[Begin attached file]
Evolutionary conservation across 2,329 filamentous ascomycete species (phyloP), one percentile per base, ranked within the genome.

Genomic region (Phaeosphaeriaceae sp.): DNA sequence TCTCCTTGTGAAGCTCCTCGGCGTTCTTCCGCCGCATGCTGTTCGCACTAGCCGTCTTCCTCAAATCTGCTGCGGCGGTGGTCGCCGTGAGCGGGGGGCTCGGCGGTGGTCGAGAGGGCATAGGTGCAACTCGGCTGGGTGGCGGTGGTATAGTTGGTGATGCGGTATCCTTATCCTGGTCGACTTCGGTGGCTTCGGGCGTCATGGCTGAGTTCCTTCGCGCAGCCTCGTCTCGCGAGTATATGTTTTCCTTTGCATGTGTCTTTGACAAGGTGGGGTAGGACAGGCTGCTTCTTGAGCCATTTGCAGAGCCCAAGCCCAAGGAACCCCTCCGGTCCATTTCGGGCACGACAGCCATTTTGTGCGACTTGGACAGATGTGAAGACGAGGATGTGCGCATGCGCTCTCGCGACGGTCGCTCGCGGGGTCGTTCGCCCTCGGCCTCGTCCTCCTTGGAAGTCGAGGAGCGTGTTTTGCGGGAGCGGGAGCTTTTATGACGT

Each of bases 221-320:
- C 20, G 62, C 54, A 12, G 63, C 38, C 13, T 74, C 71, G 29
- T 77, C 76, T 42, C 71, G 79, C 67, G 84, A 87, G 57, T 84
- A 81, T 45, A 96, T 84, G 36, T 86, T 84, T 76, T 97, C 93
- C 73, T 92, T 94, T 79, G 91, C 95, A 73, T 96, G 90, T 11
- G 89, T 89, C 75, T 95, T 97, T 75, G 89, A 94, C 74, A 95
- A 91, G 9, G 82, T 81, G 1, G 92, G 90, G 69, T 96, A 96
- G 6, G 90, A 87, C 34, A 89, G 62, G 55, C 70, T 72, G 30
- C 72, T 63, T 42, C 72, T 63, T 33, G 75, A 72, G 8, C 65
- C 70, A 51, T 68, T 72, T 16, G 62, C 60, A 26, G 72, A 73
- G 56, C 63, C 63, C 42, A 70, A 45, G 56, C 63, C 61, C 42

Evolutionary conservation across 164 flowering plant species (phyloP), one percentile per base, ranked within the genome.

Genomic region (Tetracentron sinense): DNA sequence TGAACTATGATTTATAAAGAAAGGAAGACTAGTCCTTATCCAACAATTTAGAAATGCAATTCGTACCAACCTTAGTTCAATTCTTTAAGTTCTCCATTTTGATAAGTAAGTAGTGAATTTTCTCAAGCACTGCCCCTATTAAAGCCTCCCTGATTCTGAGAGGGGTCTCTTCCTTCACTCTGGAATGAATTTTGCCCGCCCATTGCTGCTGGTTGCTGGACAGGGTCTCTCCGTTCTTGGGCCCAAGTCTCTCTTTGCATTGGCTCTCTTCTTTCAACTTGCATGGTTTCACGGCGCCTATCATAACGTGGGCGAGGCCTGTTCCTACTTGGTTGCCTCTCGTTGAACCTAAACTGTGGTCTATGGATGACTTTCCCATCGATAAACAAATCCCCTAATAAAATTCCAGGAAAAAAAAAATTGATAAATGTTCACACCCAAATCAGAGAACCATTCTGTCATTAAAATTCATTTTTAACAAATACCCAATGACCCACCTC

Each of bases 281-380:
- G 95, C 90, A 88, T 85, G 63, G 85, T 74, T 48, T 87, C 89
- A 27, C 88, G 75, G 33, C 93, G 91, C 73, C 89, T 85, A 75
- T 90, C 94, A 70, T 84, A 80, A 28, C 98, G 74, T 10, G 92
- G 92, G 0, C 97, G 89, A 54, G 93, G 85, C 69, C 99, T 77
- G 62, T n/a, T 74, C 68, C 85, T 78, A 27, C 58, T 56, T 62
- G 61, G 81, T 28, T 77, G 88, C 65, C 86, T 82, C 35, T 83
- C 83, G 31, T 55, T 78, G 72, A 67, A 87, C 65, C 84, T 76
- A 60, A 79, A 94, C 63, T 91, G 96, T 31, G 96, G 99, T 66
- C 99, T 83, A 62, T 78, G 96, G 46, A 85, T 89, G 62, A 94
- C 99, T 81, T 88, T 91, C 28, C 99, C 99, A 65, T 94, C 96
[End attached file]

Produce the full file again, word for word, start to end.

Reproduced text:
Evolutionary conservation across 2,329 filamentous ascomycete species (phyloP), one percentile per base, ranked within the genome.

Genomic region (Phaeosphaeriaceae sp.): DNA sequence TCTCCTTGTGAAGCTCCTCGGCGTTCTTCCGCCGCATGCTGTTCGCACTAGCCGTCTTCCTCAAATCTGCTGCGGCGGTGGTCGCCGTGAGCGGGGGGCTCGGCGGTGGTCGAGAGGGCATAGGTGCAACTCGGCTGGGTGGCGGTGGTATAGTTGGTGATGCGGTATCCTTATCCTGGTCGACTTCGGTGGCTTCGGGCGTCATGGCTGAGTTCCTTCGCGCAGCCTCGTCTCGCGAGTATATGTTTTCCTTTGCATGTGTCTTTGACAAGGTGGGGTAGGACAGGCTGCTTCTTGAGCCATTTGCAGAGCCCAAGCCCAAGGAACCCCTCCGGTCCATTTCGGGCACGACAGCCATTTTGTGCGACTTGGACAGATGTGAAGACGAGGATGTGCGCATGCGCTCTCGCGACGGTCGCTCGCGGGGTCGTTCGCCCTCGGCCTCGTCCTCCTTGGAAGTCGAGGAGCGTGTTTTGCGGGAGCGGGAGCTTTTATGACGT

Each of bases 221-320:
- C 20, G 62, C 54, A 12, G 63, C 38, C 13, T 74, C 71, G 29
- T 77, C 76, T 42, C 71, G 79, C 67, G 84, A 87, G 57, T 84
- A 81, T 45, A 96, T 84, G 36, T 86, T 84, T 76, T 97, C 93
- C 73, T 92, T 94, T 79, G 91, C 95, A 73, T 96, G 90, T 11
- G 89, T 89, C 75, T 95, T 97, T 75, G 89, A 94, C 74, A 95
- A 91, G 9, G 82, T 81, G 1, G 92, G 90, G 69, T 96, A 96
- G 6, G 90, A 87, C 34, A 89, G 62, G 55, C 70, T 72, G 30
- C 72, T 63, T 42, C 72, T 63, T 33, G 75, A 72, G 8, C 65
- C 70, A 51, T 68, T 72, T 16, G 62, C 60, A 26, G 72, A 73
- G 56, C 63, C 63, C 42, A 70, A 45, G 56, C 63, C 61, C 42

Evolutionary conservation across 164 flowering plant species (phyloP), one percentile per base, ranked within the genome.

Genomic region (Tetracentron sinense): DNA sequence TGAACTATGATTTATAAAGAAAGGAAGACTAGTCCTTATCCAACAATTTAGAAATGCAATTCGTACCAACCTTAGTTCAATTCTTTAAGTTCTCCATTTTGATAAGTAAGTAGTGAATTTTCTCAAGCACTGCCCCTATTAAAGCCTCCCTGATTCTGAGAGGGGTCTCTTCCTTCACTCTGGAATGAATTTTGCCCGCCCATTGCTGCTGGTTGCTGGACAGGGTCTCTCCGTTCTTGGGCCCAAGTCTCTCTTTGCATTGGCTCTCTTCTTTCAACTTGCATGGTTTCACGGCGCCTATCATAACGTGGGCGAGGCCTGTTCCTACTTGGTTGCCTCTCGTTGAACCTAAACTGTGGTCTATGGATGACTTTCCCATCGATAAACAAATCCCCTAATAAAATTCCAGGAAAAAAAAAATTGATAAATGTTCACACCCAAATCAGAGAACCATTCTGTCATTAAAATTCATTTTTAACAAATACCCAATGACCCACCTC

Each of bases 281-380:
- G 95, C 90, A 88, T 85, G 63, G 85, T 74, T 48, T 87, C 89
- A 27, C 88, G 75, G 33, C 93, G 91, C 73, C 89, T 85, A 75
- T 90, C 94, A 70, T 84, A 80, A 28, C 98, G 74, T 10, G 92
- G 92, G 0, C 97, G 89, A 54, G 93, G 85, C 69, C 99, T 77
- G 62, T n/a, T 74, C 68, C 85, T 78, A 27, C 58, T 56, T 62
- G 61, G 81, T 28, T 77, G 88, C 65, C 86, T 82, C 35, T 83
- C 83, G 31, T 55, T 78, G 72, A 67, A 87, C 65, C 84, T 76
- A 60, A 79, A 94, C 63, T 91, G 96, T 31, G 96, G 99, T 66
- C 99, T 83, A 62, T 78, G 96, G 46, A 85, T 89, G 62, A 94
- C 99, T 81, T 88, T 91, C 28, C 99, C 99, A 65, T 94, C 96